Wednesday, July 31, 2013


AM | @HDI1780

"...on lit encore les anciens, mais on ne les étudie plus" — Gibbon

Why do so many works of the Enlightenment yield so few references, quotes and footnotes? Histoire des deux Indes is a case in point. Raynal does cite some of his sources, but the harvest is far from plentiful, considering the enormous size of his ouvrage. Some big names are acknowleged, both from Anciens (Thucydides and Polybius) and Modernes (Locke and Montesquieu). Vanity, no doubt, played a major role. In some cases, prudence dictated a considerable dose of discrétion with sources. Helvétius, for one, told Hume that fear of censorshisp had prevented him from quoting the Scottsman more often in De l'esprit. The same principle is clearly at work in Río de la Plata prior to 1810.

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But here's a complementary hypothesis: many authors wanted to avoid the stigma attached to what young Edward Gibbon called "le nom flétrissant d'érudit". In his Discours préliminaire, d'Alembert notes that "[le] mépris est aujourd'hui retombé sur l'Erudition". This is surely the reason why Turgot's well-known latin verse about Benjamin Franklin —Erupuit coelo fulmen, sceptrumque tyrannis— is quoted in French, while its author is not even mentioned:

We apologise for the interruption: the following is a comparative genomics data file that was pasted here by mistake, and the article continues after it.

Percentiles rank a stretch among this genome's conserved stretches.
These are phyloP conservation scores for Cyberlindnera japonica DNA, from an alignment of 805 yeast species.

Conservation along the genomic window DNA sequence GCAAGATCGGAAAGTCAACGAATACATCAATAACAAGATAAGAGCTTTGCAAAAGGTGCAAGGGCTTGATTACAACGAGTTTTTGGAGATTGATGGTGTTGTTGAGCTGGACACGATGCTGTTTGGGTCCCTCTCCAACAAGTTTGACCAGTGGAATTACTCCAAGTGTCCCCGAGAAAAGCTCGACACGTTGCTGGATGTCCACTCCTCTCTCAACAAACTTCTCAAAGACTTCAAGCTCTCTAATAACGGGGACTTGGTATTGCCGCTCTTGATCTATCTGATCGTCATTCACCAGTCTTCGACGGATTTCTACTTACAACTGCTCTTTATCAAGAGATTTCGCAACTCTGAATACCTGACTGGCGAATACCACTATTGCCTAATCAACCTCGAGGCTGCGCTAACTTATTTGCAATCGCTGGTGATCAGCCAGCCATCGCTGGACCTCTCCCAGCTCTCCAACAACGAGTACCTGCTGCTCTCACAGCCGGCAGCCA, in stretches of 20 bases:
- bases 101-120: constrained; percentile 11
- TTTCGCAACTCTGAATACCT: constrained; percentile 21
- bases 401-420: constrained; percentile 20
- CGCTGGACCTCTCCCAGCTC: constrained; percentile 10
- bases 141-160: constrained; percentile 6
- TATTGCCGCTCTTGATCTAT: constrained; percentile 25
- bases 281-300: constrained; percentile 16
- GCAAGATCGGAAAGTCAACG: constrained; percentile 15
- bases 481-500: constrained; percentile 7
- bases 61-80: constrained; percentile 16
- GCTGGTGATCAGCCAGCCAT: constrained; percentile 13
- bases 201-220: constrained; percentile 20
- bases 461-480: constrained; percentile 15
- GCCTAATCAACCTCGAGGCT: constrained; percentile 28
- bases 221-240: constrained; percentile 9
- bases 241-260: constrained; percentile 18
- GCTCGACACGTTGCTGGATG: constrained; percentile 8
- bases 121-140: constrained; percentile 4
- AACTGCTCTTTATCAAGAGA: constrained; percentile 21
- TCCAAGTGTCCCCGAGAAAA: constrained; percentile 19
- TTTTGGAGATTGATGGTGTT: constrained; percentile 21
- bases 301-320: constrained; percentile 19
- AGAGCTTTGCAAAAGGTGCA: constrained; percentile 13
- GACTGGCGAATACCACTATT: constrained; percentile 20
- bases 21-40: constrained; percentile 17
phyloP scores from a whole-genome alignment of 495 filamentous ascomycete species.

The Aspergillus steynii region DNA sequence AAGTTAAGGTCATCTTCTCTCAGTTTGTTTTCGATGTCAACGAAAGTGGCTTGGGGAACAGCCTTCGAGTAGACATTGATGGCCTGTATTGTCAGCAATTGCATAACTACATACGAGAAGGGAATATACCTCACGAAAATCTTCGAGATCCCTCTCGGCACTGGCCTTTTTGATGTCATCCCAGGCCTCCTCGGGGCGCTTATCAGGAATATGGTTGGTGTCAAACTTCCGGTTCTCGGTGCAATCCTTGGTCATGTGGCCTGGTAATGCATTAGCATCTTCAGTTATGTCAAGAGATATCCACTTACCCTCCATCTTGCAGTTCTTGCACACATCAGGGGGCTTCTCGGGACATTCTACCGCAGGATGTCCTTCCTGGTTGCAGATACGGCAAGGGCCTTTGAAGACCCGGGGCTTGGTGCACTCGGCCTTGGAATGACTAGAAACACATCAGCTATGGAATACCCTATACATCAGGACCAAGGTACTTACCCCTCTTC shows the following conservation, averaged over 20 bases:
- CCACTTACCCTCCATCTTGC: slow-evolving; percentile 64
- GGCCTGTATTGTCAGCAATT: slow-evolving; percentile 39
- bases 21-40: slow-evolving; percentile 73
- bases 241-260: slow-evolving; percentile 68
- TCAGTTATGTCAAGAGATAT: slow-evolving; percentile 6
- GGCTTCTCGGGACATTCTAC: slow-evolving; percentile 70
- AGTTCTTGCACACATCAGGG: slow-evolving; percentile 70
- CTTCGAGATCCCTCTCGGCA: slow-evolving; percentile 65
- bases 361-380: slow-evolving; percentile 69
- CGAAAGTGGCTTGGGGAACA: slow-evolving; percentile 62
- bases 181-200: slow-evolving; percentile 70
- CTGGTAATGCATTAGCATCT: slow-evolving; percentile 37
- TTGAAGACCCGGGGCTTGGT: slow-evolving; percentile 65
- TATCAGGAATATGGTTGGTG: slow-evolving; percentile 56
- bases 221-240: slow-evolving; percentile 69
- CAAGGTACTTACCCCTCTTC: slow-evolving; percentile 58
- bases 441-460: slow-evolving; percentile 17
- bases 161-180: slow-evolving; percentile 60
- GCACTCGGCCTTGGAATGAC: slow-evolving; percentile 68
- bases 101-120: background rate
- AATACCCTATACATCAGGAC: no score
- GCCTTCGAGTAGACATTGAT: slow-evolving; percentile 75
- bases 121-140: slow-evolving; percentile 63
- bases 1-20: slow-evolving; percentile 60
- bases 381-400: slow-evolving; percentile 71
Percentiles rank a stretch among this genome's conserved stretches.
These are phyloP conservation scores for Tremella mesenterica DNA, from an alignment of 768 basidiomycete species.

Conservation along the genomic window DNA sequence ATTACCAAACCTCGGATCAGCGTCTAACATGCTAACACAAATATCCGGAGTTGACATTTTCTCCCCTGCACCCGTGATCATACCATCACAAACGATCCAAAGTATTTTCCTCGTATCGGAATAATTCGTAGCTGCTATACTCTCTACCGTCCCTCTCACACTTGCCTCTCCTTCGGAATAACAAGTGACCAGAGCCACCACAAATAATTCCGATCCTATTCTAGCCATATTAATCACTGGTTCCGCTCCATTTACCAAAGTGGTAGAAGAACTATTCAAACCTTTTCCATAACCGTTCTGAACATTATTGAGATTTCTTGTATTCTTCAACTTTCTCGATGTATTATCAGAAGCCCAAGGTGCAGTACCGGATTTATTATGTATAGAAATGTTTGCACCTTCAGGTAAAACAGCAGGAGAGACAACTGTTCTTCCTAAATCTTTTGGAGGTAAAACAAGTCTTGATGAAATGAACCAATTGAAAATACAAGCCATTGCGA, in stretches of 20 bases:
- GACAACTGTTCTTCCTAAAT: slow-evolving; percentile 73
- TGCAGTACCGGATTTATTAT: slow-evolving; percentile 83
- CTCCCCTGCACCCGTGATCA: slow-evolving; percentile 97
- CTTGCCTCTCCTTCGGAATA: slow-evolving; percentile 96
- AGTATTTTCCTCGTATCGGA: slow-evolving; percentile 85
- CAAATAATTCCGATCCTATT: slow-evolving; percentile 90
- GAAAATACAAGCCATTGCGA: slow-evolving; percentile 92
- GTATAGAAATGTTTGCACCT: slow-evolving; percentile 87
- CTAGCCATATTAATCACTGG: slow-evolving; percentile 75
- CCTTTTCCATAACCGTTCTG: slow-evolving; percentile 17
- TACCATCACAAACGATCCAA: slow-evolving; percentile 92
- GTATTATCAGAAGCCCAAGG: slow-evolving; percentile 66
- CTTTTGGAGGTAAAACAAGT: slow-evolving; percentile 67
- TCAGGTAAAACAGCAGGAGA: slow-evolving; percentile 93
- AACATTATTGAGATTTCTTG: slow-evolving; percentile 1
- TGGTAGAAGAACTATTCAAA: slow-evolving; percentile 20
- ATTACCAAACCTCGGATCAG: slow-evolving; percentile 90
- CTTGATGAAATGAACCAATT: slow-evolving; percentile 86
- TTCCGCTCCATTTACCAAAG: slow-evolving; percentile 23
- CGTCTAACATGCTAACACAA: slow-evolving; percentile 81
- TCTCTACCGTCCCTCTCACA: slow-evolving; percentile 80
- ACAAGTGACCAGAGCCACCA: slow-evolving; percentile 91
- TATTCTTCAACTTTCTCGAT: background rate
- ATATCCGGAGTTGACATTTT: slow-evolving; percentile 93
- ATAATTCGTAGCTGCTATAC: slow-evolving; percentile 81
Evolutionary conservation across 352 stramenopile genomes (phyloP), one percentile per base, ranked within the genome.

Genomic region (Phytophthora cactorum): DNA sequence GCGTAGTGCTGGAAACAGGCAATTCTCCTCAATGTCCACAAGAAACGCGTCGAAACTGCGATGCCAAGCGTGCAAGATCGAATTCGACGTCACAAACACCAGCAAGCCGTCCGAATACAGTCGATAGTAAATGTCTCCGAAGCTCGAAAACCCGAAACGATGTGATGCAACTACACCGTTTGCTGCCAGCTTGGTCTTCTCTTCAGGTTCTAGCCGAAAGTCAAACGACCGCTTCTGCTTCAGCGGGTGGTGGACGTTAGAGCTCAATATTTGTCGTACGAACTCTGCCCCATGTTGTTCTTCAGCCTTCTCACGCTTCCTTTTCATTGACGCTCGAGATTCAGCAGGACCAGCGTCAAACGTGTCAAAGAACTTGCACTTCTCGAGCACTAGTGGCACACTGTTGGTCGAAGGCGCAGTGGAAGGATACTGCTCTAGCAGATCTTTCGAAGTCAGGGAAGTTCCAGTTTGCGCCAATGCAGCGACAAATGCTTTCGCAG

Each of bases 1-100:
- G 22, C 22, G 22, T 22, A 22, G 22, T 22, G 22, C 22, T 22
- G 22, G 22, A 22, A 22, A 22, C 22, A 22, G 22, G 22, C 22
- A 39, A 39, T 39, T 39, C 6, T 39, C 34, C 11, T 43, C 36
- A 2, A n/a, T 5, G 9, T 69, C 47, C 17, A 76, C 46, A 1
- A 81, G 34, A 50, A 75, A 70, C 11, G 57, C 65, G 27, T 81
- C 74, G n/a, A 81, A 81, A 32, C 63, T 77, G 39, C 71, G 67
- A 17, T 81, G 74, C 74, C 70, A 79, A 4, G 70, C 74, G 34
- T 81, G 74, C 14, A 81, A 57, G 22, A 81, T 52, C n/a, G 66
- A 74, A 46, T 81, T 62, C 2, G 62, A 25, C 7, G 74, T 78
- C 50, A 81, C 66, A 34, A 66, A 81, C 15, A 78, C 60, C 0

In his youthful and remarkable Essai sur l'étude de la littérature (1761), written in French, Gibbon takes the side of érudits, and blasts d'Alembert's notorious suggestion that there should be an annual stock-taking of the annals of the past, with the rubbish being committed to the flames:

Remarque sur une idée de M. d'Alembert. LIII. Ne suivons point le conseil de cet écrivain qui unit, comme Fontenelle, le savoir & le goût. Je m'oppose, sans crainte du nom flétrissant d'érudit, à la sentence, par laquelle ce juge éclairé, mais sévère, ordonne qu'à la fin d'un siècle on rassemble tous les faits, qu'on en choisisse quelques uns, & qu'on livre le reste aux flammes. Conservons-les tous précieusement. Un Montesquieu démêlera dans les plus chétifs des rapports inconnus au vulgaire (p. 72).

The half-polémique Gibbon-d'Alembert is thus a useful reference for those who wish to understand the paucity of quotations in Histoire des deux Indes and other books (*). And although Mariano Moreno's reasons are somewhat different —he rejected scholarship in order to create a republican vocabulaire—, he too felt the weight of d'Alembert's rejection of scholasticism.

(*) See W.B. Carnochan. Gibbon's Solitude. The Inward World of the Historian (Stanford University Press, 1987); Roy Porter. Gibbon. Making History (London: Orion Books, 1988, pp. 54-57); "The Enlightenments of J. G. A. Pocock": Two reviews of John G. A. Pocock, Barbarism and Religion, Vol. 1 The Enlightenments of Edward Gibbon and Vol. 2 Narratives of Civil Society (Cambridge: Cambridge University Press, 1999).

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